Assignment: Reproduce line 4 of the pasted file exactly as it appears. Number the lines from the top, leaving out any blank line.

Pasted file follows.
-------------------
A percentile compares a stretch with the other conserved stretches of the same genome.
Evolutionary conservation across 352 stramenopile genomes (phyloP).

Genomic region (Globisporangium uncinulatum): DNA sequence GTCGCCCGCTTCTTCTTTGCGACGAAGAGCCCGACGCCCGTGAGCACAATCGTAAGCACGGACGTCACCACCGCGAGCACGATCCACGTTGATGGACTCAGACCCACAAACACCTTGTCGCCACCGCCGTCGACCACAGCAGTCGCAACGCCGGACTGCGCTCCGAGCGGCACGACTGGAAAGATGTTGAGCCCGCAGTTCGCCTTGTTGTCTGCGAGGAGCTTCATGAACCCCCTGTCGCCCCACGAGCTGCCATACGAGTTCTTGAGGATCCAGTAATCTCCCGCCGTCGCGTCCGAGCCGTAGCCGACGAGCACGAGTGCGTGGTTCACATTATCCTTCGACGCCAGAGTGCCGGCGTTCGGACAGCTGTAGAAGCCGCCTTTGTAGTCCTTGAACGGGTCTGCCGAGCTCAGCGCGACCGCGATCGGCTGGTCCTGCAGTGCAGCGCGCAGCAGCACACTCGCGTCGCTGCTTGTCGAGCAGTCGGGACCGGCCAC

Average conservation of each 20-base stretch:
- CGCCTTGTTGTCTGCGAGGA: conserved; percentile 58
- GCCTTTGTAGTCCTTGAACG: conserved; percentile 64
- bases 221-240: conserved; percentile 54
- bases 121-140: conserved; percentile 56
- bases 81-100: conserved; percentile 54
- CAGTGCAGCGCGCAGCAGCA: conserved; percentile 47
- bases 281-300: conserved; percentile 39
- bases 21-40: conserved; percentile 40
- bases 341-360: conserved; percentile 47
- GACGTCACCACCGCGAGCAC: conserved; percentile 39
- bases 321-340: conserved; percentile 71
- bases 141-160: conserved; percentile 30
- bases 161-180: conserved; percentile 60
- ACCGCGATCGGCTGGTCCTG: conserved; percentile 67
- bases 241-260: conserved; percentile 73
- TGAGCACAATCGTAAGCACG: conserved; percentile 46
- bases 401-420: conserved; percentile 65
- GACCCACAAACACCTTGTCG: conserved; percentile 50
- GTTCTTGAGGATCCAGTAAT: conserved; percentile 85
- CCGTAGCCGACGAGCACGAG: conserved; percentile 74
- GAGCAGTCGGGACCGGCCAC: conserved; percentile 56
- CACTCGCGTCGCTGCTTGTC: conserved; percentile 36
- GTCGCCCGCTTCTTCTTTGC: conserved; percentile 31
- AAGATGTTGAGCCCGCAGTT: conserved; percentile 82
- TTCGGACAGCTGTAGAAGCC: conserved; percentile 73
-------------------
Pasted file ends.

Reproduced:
Average conservation of each 20-base stretch: